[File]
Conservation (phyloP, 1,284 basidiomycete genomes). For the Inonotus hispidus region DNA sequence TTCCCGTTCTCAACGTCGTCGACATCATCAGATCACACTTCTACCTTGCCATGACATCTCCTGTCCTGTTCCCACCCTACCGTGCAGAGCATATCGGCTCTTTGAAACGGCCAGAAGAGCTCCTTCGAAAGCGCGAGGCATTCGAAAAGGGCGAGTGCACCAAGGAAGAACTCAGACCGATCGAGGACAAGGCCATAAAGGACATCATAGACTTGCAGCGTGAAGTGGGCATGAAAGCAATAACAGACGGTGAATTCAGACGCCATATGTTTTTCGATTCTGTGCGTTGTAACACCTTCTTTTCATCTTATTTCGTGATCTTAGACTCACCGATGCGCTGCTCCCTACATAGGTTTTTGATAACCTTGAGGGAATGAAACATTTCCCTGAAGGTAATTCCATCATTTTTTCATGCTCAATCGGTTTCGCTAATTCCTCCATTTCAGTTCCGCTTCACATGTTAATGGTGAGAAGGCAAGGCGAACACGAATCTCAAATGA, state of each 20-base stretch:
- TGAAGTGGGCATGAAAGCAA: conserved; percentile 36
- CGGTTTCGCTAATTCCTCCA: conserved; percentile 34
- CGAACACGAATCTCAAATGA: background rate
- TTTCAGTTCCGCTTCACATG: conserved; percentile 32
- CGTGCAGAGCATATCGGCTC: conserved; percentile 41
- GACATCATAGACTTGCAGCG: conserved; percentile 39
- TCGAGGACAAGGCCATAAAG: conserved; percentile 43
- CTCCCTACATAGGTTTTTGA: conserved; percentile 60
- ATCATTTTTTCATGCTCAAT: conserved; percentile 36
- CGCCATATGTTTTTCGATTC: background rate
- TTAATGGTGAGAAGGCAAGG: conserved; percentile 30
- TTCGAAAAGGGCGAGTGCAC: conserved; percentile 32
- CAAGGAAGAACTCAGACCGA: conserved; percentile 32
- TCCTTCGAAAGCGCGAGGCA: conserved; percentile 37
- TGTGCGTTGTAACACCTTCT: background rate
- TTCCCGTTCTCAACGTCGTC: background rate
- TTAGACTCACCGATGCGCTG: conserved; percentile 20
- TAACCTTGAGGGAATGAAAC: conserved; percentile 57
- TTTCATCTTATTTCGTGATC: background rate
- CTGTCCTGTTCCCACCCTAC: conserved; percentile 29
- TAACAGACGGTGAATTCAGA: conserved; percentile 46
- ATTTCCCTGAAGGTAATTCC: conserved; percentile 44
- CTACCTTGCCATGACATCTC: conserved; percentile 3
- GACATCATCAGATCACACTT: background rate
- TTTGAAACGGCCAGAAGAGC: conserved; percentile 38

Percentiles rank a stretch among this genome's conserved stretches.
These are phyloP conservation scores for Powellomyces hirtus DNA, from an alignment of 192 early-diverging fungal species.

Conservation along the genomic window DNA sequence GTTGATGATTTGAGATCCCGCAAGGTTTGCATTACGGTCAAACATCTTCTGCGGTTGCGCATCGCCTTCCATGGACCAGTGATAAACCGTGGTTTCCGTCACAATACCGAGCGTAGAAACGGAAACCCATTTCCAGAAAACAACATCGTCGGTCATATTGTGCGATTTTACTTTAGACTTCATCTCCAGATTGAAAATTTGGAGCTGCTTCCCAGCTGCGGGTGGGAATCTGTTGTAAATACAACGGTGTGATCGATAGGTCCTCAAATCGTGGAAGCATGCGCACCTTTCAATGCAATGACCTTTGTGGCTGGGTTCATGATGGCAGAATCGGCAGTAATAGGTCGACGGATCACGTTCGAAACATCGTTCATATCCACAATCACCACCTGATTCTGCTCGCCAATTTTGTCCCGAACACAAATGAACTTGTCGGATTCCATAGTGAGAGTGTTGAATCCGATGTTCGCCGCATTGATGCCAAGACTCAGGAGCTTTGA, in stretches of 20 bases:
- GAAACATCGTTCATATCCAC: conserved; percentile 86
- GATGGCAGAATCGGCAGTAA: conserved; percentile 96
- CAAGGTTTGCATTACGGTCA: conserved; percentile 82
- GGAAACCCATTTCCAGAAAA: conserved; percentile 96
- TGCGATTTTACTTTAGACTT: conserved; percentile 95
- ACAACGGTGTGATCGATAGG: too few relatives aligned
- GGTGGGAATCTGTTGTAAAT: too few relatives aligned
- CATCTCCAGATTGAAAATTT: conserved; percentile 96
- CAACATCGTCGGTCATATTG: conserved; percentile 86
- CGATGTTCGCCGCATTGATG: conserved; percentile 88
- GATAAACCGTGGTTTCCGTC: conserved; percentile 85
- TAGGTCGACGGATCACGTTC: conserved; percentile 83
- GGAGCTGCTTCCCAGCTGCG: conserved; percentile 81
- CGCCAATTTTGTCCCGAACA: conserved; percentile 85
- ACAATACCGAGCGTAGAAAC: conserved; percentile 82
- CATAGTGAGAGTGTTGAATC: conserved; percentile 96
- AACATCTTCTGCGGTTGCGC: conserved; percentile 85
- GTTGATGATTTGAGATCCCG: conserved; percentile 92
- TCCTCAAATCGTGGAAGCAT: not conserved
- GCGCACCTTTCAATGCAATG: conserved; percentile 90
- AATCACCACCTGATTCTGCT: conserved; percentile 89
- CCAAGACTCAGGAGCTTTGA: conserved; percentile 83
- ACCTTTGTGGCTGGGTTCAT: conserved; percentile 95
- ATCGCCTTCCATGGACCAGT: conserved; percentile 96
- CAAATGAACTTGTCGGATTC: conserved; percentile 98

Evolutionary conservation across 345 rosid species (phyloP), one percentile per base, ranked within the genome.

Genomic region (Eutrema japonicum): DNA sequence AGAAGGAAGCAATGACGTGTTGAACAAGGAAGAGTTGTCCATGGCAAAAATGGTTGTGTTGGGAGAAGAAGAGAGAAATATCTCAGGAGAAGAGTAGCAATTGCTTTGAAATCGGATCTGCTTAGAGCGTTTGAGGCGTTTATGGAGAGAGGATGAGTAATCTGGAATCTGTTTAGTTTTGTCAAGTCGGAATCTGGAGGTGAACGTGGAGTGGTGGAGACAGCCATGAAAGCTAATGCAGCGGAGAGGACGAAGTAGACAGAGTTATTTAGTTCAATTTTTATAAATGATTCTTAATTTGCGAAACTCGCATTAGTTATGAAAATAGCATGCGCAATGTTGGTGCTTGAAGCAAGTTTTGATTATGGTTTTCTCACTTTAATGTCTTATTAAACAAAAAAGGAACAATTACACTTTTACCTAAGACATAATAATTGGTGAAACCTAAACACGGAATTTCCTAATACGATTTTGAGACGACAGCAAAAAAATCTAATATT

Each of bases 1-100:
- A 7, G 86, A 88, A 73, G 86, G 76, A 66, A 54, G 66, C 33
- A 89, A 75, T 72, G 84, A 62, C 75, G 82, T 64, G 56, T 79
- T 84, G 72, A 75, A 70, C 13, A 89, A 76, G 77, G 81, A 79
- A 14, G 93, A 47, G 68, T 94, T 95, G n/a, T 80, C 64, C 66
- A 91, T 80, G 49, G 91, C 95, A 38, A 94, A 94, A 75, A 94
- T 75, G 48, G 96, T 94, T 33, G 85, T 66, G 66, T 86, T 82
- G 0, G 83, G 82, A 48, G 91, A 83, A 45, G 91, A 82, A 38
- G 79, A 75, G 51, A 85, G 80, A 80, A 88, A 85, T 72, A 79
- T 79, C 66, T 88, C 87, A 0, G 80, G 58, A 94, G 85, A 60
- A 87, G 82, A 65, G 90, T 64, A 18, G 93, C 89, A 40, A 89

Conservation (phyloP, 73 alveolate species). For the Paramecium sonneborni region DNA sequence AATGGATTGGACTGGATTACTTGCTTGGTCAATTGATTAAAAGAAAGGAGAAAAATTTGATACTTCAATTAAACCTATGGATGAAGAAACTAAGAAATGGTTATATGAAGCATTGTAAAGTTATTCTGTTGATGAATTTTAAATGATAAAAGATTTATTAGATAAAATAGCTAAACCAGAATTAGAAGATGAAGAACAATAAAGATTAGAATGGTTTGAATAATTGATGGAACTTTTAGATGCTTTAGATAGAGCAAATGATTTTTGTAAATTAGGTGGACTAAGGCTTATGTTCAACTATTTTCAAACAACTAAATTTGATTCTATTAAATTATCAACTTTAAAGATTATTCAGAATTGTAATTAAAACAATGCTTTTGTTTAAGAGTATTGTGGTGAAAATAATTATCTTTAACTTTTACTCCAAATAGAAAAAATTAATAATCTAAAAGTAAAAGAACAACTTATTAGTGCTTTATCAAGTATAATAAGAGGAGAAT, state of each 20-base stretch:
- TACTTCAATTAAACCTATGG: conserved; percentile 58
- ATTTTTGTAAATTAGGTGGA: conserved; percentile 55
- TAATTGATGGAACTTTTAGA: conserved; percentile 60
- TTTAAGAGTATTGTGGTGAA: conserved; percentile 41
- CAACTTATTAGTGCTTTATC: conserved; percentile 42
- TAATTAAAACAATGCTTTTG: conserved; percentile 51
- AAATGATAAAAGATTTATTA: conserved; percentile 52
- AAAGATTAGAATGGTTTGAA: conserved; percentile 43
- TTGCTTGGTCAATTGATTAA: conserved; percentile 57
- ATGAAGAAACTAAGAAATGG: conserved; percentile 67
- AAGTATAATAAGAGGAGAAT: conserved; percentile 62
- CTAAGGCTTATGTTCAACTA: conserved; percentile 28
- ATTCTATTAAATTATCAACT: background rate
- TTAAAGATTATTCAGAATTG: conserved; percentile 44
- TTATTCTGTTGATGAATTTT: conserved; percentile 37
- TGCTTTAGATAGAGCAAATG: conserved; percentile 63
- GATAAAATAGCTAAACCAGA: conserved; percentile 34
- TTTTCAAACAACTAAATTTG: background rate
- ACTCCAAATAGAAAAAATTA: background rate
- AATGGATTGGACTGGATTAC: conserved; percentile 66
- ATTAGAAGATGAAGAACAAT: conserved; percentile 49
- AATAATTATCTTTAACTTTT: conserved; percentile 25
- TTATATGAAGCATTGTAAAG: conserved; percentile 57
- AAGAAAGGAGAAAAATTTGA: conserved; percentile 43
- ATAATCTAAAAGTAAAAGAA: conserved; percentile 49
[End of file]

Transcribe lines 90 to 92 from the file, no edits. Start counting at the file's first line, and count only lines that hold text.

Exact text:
- AATAATTATCTTTAACTTTT: conserved; percentile 25
- TTATATGAAGCATTGTAAAG: conserved; percentile 57
- AAGAAAGGAGAAAAATTTGA: conserved; percentile 43